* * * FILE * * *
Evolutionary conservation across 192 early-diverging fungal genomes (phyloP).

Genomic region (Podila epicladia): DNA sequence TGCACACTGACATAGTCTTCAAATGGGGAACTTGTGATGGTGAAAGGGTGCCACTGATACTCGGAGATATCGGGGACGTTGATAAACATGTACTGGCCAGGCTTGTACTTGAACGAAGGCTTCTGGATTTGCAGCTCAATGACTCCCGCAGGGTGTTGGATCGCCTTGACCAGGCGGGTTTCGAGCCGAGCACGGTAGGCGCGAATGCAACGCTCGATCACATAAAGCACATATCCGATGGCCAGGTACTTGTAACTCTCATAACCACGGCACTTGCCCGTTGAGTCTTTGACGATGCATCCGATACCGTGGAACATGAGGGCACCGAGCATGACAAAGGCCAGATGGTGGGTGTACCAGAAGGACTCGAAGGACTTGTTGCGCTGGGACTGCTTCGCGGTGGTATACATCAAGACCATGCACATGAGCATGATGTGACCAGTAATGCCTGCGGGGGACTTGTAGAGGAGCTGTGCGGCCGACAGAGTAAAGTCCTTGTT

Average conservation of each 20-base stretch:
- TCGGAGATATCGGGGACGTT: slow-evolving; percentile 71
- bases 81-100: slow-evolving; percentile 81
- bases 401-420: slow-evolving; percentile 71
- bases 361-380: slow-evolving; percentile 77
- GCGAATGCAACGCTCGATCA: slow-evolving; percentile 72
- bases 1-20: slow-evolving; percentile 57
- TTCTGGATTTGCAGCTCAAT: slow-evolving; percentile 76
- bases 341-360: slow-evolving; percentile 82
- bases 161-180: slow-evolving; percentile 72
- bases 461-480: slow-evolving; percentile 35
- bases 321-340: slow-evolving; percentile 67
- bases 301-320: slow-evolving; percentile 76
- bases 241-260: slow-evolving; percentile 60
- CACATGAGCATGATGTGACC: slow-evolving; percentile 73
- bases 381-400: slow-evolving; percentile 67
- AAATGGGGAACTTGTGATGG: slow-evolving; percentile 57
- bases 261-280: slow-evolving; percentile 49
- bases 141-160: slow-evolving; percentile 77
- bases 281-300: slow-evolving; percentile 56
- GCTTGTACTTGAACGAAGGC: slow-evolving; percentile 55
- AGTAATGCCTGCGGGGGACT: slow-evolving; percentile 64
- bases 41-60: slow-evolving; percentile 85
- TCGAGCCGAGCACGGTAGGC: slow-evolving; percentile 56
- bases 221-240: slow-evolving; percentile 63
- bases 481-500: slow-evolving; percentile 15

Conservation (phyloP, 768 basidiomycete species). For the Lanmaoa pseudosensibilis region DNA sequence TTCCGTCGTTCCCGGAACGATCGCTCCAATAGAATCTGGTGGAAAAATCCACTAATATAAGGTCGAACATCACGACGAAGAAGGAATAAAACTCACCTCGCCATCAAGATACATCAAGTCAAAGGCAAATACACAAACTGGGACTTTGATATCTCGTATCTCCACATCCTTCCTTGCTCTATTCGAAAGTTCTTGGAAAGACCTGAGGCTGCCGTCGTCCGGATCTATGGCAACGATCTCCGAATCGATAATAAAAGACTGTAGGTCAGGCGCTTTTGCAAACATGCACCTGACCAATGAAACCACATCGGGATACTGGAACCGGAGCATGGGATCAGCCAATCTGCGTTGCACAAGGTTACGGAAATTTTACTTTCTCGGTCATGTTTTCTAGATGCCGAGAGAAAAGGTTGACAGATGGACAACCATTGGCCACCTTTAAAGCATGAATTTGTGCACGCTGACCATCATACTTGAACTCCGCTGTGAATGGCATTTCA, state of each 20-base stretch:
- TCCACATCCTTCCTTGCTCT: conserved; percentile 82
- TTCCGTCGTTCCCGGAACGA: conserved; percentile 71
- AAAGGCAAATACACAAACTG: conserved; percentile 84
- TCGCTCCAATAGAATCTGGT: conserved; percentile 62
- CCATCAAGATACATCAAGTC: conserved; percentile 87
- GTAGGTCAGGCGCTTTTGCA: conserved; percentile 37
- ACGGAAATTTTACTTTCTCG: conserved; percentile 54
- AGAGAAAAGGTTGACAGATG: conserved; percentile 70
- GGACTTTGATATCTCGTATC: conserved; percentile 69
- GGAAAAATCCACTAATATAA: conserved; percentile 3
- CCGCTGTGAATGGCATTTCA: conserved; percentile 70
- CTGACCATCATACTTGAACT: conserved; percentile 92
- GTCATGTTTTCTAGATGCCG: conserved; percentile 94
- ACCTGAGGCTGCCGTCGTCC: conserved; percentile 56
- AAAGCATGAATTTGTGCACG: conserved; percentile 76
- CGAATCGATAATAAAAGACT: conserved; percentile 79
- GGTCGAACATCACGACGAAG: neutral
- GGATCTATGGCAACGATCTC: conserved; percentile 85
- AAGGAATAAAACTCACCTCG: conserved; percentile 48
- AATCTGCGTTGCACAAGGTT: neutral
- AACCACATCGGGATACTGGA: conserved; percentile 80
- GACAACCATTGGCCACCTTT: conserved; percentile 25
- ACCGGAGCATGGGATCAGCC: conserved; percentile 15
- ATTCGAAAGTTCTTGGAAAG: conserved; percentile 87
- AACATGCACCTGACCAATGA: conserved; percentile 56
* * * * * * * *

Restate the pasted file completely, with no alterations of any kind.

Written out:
Evolutionary conservation across 192 early-diverging fungal genomes (phyloP).

Genomic region (Podila epicladia): DNA sequence TGCACACTGACATAGTCTTCAAATGGGGAACTTGTGATGGTGAAAGGGTGCCACTGATACTCGGAGATATCGGGGACGTTGATAAACATGTACTGGCCAGGCTTGTACTTGAACGAAGGCTTCTGGATTTGCAGCTCAATGACTCCCGCAGGGTGTTGGATCGCCTTGACCAGGCGGGTTTCGAGCCGAGCACGGTAGGCGCGAATGCAACGCTCGATCACATAAAGCACATATCCGATGGCCAGGTACTTGTAACTCTCATAACCACGGCACTTGCCCGTTGAGTCTTTGACGATGCATCCGATACCGTGGAACATGAGGGCACCGAGCATGACAAAGGCCAGATGGTGGGTGTACCAGAAGGACTCGAAGGACTTGTTGCGCTGGGACTGCTTCGCGGTGGTATACATCAAGACCATGCACATGAGCATGATGTGACCAGTAATGCCTGCGGGGGACTTGTAGAGGAGCTGTGCGGCCGACAGAGTAAAGTCCTTGTT

Average conservation of each 20-base stretch:
- TCGGAGATATCGGGGACGTT: slow-evolving; percentile 71
- bases 81-100: slow-evolving; percentile 81
- bases 401-420: slow-evolving; percentile 71
- bases 361-380: slow-evolving; percentile 77
- GCGAATGCAACGCTCGATCA: slow-evolving; percentile 72
- bases 1-20: slow-evolving; percentile 57
- TTCTGGATTTGCAGCTCAAT: slow-evolving; percentile 76
- bases 341-360: slow-evolving; percentile 82
- bases 161-180: slow-evolving; percentile 72
- bases 461-480: slow-evolving; percentile 35
- bases 321-340: slow-evolving; percentile 67
- bases 301-320: slow-evolving; percentile 76
- bases 241-260: slow-evolving; percentile 60
- CACATGAGCATGATGTGACC: slow-evolving; percentile 73
- bases 381-400: slow-evolving; percentile 67
- AAATGGGGAACTTGTGATGG: slow-evolving; percentile 57
- bases 261-280: slow-evolving; percentile 49
- bases 141-160: slow-evolving; percentile 77
- bases 281-300: slow-evolving; percentile 56
- GCTTGTACTTGAACGAAGGC: slow-evolving; percentile 55
- AGTAATGCCTGCGGGGGACT: slow-evolving; percentile 64
- bases 41-60: slow-evolving; percentile 85
- TCGAGCCGAGCACGGTAGGC: slow-evolving; percentile 56
- bases 221-240: slow-evolving; percentile 63
- bases 481-500: slow-evolving; percentile 15

Conservation (phyloP, 768 basidiomycete species). For the Lanmaoa pseudosensibilis region DNA sequence TTCCGTCGTTCCCGGAACGATCGCTCCAATAGAATCTGGTGGAAAAATCCACTAATATAAGGTCGAACATCACGACGAAGAAGGAATAAAACTCACCTCGCCATCAAGATACATCAAGTCAAAGGCAAATACACAAACTGGGACTTTGATATCTCGTATCTCCACATCCTTCCTTGCTCTATTCGAAAGTTCTTGGAAAGACCTGAGGCTGCCGTCGTCCGGATCTATGGCAACGATCTCCGAATCGATAATAAAAGACTGTAGGTCAGGCGCTTTTGCAAACATGCACCTGACCAATGAAACCACATCGGGATACTGGAACCGGAGCATGGGATCAGCCAATCTGCGTTGCACAAGGTTACGGAAATTTTACTTTCTCGGTCATGTTTTCTAGATGCCGAGAGAAAAGGTTGACAGATGGACAACCATTGGCCACCTTTAAAGCATGAATTTGTGCACGCTGACCATCATACTTGAACTCCGCTGTGAATGGCATTTCA, state of each 20-base stretch:
- TCCACATCCTTCCTTGCTCT: conserved; percentile 82
- TTCCGTCGTTCCCGGAACGA: conserved; percentile 71
- AAAGGCAAATACACAAACTG: conserved; percentile 84
- TCGCTCCAATAGAATCTGGT: conserved; percentile 62
- CCATCAAGATACATCAAGTC: conserved; percentile 87
- GTAGGTCAGGCGCTTTTGCA: conserved; percentile 37
- ACGGAAATTTTACTTTCTCG: conserved; percentile 54
- AGAGAAAAGGTTGACAGATG: conserved; percentile 70
- GGACTTTGATATCTCGTATC: conserved; percentile 69
- GGAAAAATCCACTAATATAA: conserved; percentile 3
- CCGCTGTGAATGGCATTTCA: conserved; percentile 70
- CTGACCATCATACTTGAACT: conserved; percentile 92
- GTCATGTTTTCTAGATGCCG: conserved; percentile 94
- ACCTGAGGCTGCCGTCGTCC: conserved; percentile 56
- AAAGCATGAATTTGTGCACG: conserved; percentile 76
- CGAATCGATAATAAAAGACT: conserved; percentile 79
- GGTCGAACATCACGACGAAG: neutral
- GGATCTATGGCAACGATCTC: conserved; percentile 85
- AAGGAATAAAACTCACCTCG: conserved; percentile 48
- AATCTGCGTTGCACAAGGTT: neutral
- AACCACATCGGGATACTGGA: conserved; percentile 80
- GACAACCATTGGCCACCTTT: conserved; percentile 25
- ACCGGAGCATGGGATCAGCC: conserved; percentile 15
- ATTCGAAAGTTCTTGGAAAG: conserved; percentile 87
- AACATGCACCTGACCAATGA: conserved; percentile 56